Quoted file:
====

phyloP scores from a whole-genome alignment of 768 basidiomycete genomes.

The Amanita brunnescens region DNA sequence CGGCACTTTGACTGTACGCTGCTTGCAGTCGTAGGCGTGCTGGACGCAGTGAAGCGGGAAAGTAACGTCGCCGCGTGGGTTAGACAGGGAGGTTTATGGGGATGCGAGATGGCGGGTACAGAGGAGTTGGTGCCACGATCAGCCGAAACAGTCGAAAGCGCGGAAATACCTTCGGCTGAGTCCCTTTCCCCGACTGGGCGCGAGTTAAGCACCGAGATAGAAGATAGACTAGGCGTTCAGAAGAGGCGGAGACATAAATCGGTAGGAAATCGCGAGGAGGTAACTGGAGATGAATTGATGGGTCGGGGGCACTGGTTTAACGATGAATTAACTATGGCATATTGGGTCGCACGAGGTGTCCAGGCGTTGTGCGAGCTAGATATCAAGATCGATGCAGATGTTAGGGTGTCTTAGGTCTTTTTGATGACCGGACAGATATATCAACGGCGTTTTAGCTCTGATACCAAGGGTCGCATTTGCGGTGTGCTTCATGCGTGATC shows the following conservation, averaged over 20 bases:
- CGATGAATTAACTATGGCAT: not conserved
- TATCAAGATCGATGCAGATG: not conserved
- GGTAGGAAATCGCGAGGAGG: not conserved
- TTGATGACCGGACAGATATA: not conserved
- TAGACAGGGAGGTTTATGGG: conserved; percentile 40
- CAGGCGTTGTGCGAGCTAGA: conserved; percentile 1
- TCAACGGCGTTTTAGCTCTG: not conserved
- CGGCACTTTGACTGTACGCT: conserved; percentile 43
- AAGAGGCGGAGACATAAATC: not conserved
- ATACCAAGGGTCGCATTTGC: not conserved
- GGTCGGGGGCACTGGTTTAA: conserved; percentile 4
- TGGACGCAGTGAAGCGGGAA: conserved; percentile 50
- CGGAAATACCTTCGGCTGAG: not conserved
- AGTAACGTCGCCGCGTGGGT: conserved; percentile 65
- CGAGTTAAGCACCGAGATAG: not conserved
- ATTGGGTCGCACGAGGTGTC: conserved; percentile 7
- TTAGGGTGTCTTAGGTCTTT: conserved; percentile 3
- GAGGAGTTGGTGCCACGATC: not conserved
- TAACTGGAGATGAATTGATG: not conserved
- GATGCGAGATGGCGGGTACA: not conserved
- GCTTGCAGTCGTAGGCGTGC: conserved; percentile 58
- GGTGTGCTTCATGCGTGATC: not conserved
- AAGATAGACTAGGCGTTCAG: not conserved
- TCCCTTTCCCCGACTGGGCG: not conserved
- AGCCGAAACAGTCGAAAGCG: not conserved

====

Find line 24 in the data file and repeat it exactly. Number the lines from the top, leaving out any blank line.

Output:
- GGTGTGCTTCATGCGTGATC: not conserved